The art: I’ll admit that I picked up the first issue of this series based on my love of both franchises, but one of the big draws to have me return to this second issue is the incredible artwork of Carlos Magno. I mean, come on — look at how Magno sets the tone of the book in the first panel with the fantastic work on the ship, the violent waters it sits in, the silhouette of the apes exiting the vessel, and the distant mountains that contain that iconic skull. The apes look great in every panel, with the work done on their hair extraordinary. The ruins they discover would look fantastic in an Indiana Jones outing. The plants that attack the troop look great; they could have been an Audrey II knockoff, but they look unlike any other plant monsters I’ve seen in other books. The threats that attack on 8 and 9 are also original looking and are killer! As fierce as these beasts are, a true danger appears in the final panel on 11, foreshadowing future trouble. The arrival of characters on 13 had me thinking of a Patty Jenkins film and they are just as magnificent looking. Again, a character has a very telling reaction in the final panel on the page: I can’t wait to see what this individual does! The character in the second and third panels on 14 is incredible. The character that gives backstory on the island to the apes reminds me of Maria Ouspenskaya, and that’s the voice I heard when she spoke. The build up on 20 recalled a key event from the 1933 film and the reactions on the final page, which have no text, are awesome. The final panel of the book is phenomenal. Magno is an illustrating god. Overall grade: A+

The colors: Alex Guimarães gives Magno’s art the necessary punch it needs. Zaius, Cornelius, and Zira shine in every panel they’re in due to the colors of their clothes. I love the work on the foliage that the apes travel through and are used on the plants that attack them. Notice how the background in the jungle is given a light green for the sky to increase the density of their surroundings. The skin tones on the characters are also tops, with the shades of their skins giving them a tremendous sense of depth. When characters are involved in action or are making strong statements the backgrounds go crimson or orange to increase their strength. The one page of flashbacks gets some appropriately lighter colors to tell the reader that they are looking at events in the distant past. Guimarães’s work is excellent. Overall grade: A+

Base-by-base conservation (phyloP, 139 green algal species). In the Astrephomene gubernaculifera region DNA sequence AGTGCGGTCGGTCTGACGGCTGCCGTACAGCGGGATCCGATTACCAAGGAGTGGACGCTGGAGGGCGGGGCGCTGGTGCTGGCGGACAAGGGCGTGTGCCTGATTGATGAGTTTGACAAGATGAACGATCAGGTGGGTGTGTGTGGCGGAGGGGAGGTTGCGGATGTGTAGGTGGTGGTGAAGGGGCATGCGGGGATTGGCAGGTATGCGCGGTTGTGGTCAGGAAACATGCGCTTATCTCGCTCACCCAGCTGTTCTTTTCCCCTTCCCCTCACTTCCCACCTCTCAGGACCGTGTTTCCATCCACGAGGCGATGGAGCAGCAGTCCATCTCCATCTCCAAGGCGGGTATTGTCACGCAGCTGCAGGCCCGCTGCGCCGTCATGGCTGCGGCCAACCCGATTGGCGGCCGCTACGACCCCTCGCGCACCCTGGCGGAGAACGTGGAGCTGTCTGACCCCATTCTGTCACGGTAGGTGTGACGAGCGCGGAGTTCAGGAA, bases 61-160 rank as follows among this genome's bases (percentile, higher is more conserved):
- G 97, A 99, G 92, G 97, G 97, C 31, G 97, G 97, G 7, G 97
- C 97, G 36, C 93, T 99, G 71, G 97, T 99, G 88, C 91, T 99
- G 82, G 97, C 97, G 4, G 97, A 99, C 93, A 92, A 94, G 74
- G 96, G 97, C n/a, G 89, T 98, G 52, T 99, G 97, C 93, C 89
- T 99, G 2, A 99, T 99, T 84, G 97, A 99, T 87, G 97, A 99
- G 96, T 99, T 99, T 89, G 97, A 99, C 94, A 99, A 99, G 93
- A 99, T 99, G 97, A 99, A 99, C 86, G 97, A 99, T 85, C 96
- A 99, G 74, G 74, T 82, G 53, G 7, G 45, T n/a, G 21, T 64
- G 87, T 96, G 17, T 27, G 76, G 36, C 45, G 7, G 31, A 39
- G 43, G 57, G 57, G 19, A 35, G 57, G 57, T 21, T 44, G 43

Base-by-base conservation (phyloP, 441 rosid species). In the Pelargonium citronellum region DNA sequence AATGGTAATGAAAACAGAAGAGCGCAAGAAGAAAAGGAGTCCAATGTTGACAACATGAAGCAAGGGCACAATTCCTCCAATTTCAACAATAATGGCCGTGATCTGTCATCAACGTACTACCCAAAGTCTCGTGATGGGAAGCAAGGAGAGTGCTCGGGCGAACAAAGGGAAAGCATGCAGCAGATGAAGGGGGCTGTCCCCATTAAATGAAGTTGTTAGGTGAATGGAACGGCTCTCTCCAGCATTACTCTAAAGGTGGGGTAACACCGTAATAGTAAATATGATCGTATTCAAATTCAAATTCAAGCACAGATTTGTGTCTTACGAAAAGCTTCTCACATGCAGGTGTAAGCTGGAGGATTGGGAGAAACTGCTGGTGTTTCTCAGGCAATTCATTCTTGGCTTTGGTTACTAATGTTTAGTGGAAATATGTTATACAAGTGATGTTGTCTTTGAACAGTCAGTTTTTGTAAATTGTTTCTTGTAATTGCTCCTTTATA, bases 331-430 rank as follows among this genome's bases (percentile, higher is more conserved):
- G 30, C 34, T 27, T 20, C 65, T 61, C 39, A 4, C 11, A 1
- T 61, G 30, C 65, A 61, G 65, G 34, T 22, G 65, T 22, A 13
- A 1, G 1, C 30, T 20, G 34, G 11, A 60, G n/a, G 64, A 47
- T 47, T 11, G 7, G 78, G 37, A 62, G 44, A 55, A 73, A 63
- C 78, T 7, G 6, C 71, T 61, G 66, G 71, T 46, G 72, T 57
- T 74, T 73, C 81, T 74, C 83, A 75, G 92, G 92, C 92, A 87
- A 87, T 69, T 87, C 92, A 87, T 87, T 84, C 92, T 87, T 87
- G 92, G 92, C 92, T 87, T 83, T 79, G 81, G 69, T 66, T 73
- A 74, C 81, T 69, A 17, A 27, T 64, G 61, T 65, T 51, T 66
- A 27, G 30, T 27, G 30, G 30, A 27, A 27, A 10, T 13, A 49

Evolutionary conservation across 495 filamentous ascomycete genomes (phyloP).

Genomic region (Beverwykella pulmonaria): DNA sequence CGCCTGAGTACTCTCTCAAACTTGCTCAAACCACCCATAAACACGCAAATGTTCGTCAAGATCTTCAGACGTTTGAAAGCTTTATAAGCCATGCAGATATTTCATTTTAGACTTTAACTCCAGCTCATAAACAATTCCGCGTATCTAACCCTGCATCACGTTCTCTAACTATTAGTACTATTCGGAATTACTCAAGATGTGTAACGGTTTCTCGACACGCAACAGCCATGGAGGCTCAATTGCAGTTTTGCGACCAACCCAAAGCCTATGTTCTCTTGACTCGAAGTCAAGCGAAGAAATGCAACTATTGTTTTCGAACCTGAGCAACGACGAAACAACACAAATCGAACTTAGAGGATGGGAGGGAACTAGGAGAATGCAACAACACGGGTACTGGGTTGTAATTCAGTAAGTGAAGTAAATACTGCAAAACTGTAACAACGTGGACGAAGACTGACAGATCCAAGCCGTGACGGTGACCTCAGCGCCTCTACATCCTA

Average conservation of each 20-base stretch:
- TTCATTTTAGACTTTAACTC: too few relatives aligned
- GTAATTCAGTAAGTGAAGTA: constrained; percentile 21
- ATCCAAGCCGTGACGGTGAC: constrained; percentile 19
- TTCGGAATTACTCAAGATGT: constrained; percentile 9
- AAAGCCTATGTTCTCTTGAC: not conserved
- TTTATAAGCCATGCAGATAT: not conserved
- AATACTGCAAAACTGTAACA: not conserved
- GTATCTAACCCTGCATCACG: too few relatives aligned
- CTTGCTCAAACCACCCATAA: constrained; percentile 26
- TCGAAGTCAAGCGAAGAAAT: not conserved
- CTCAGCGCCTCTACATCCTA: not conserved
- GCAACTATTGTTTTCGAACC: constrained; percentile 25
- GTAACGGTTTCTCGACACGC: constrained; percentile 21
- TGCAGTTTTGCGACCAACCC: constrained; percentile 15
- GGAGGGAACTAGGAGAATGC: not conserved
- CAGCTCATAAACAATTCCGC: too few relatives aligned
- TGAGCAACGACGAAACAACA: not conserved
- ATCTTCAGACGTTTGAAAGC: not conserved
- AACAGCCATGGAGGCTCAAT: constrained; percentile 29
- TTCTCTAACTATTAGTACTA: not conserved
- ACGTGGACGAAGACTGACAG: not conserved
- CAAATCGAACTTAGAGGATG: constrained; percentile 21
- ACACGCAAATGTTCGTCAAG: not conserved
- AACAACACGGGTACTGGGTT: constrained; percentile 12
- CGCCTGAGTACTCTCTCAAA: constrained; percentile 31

The letters: Narration, dialogue, yells, sounds, screams, and the book’s final three words come courtesy of Ed Dukeshire. I like seeing narration in a different font from dialogue and Dukeshire does this well. The yells on this book instantly catch the eye due to their size, as do the screams when the apes are attacked. There’s a lot of dialogue in several panels, but Dukeshire expertly inserts them without covering important elements of the art. Overall grade: A

The final line: A fantastic meeting of franchises that’s smart and epic. Ape shall not kill ape will surely be tested soon. The story is fun and the visuals incredible. This is a monstrously successful series. Overall grade: A  

To order a digital copy go to

To see the covers visit my Instagram account: patrickhayesscifipulse

Patrick Hayes was a contributor to the Comic Buyer's Guide for several years with "It's Bound to Happen!" and he's reviewed comics for TrekWeb and TrekCore. He's taught 8th graders English for 20 years and has taught high school English for five years and counting. He reads everything as often as he can, when not grading papers or looking up Star Trek, Star Wars, or Indiana Jones items online.
No Comment


Subscribe to Blog via Email

Enter your email address to subscribe to this blog and receive notifications of new posts by email.

Join 2,770 other subscribers